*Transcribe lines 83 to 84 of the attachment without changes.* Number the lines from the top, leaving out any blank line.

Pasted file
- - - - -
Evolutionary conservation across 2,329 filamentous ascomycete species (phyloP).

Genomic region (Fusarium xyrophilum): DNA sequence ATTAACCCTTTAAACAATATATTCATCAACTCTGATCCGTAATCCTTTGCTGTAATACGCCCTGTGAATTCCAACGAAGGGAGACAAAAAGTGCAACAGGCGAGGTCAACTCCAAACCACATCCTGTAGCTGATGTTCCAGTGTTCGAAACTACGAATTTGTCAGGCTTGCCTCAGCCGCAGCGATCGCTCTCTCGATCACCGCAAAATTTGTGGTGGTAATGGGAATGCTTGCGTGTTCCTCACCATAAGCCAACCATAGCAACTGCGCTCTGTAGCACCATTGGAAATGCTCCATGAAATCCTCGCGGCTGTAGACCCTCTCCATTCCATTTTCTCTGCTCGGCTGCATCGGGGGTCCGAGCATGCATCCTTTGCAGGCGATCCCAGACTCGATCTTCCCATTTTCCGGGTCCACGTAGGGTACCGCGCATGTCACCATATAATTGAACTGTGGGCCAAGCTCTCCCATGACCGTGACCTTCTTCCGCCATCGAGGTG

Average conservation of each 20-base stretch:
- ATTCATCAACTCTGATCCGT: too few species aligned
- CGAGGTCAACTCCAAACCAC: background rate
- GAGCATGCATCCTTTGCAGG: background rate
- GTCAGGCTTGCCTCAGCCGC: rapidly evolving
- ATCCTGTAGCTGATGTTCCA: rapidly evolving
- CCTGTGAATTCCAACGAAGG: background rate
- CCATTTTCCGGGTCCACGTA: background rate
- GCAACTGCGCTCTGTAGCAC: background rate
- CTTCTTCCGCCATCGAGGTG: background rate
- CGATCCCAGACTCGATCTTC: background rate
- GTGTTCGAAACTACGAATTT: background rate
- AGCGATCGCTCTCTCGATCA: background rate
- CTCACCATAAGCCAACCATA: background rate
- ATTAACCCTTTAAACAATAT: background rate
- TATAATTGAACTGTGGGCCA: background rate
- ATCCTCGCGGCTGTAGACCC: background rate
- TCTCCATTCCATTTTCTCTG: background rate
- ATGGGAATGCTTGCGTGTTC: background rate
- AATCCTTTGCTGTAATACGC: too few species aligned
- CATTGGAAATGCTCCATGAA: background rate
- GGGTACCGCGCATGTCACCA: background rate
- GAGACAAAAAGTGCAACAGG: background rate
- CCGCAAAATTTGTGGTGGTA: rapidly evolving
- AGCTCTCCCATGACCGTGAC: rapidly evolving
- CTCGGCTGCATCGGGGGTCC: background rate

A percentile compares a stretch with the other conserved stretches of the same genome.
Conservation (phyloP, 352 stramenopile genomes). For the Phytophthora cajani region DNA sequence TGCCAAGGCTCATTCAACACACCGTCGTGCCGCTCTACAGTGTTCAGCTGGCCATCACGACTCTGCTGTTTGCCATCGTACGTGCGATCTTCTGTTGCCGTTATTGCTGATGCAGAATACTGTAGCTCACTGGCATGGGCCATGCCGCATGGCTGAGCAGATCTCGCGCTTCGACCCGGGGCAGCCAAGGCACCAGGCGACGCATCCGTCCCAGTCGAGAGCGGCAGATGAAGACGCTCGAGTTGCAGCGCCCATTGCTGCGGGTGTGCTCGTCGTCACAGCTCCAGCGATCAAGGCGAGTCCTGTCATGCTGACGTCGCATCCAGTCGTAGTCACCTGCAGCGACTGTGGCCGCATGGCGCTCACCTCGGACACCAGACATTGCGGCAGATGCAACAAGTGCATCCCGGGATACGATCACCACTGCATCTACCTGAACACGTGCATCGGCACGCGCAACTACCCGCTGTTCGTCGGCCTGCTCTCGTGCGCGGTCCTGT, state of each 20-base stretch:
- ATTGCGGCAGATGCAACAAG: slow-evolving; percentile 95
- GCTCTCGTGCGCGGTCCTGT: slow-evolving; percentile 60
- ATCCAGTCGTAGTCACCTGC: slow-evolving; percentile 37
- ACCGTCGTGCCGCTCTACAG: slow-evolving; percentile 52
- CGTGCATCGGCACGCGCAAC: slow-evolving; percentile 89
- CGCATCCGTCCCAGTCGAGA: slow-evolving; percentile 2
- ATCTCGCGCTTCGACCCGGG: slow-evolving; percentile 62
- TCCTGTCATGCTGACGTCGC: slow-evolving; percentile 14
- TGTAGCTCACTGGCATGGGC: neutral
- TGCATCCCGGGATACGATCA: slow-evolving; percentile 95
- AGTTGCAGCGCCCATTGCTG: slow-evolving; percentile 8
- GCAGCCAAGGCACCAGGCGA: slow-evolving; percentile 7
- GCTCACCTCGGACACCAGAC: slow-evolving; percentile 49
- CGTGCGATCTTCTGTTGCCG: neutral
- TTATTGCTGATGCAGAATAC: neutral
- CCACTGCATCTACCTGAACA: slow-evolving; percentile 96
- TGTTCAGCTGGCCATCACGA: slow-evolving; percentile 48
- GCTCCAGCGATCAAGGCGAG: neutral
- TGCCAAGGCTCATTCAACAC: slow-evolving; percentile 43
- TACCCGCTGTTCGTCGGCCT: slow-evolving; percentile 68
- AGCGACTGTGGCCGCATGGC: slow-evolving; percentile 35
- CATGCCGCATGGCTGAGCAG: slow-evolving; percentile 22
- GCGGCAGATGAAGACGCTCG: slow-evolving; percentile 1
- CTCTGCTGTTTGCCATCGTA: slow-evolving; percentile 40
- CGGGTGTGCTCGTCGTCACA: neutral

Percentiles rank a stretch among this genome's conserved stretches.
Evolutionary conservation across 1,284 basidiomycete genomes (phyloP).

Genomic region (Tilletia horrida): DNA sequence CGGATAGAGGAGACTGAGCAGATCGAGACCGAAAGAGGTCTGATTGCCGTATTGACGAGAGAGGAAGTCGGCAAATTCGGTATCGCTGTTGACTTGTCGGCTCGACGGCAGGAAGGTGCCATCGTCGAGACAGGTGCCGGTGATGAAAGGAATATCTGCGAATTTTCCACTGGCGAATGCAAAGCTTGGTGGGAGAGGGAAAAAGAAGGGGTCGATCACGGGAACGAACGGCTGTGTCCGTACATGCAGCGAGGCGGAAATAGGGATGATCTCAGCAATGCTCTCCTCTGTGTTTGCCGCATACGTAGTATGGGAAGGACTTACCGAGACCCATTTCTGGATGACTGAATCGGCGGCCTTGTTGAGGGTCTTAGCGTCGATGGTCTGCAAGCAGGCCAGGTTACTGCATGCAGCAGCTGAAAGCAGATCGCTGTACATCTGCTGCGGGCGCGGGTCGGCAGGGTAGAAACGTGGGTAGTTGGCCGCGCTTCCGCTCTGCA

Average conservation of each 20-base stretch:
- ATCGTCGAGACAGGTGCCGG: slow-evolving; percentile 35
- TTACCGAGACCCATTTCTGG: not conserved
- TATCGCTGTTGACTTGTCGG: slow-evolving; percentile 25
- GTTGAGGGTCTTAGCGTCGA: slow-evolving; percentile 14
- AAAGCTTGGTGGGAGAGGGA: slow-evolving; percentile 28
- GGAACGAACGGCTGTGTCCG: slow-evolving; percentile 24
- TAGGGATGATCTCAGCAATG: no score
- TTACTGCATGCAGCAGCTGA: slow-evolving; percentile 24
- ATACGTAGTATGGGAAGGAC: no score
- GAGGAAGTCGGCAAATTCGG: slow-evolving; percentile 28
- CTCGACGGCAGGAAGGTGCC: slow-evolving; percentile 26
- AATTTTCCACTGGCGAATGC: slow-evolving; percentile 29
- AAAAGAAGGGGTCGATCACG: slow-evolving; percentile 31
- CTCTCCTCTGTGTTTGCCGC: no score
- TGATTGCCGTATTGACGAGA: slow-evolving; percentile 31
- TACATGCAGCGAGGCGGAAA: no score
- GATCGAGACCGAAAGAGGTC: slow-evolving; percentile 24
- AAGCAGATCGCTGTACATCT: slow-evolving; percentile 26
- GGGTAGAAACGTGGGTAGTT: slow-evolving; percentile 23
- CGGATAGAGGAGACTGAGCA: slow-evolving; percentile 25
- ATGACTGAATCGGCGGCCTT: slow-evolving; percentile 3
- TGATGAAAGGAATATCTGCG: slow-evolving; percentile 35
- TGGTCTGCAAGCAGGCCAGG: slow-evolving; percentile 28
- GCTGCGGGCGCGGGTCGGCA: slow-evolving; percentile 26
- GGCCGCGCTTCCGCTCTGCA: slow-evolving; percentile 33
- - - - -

- GCTGCGGGCGCGGGTCGGCA: slow-evolving; percentile 26
- GGCCGCGCTTCCGCTCTGCA: slow-evolving; percentile 33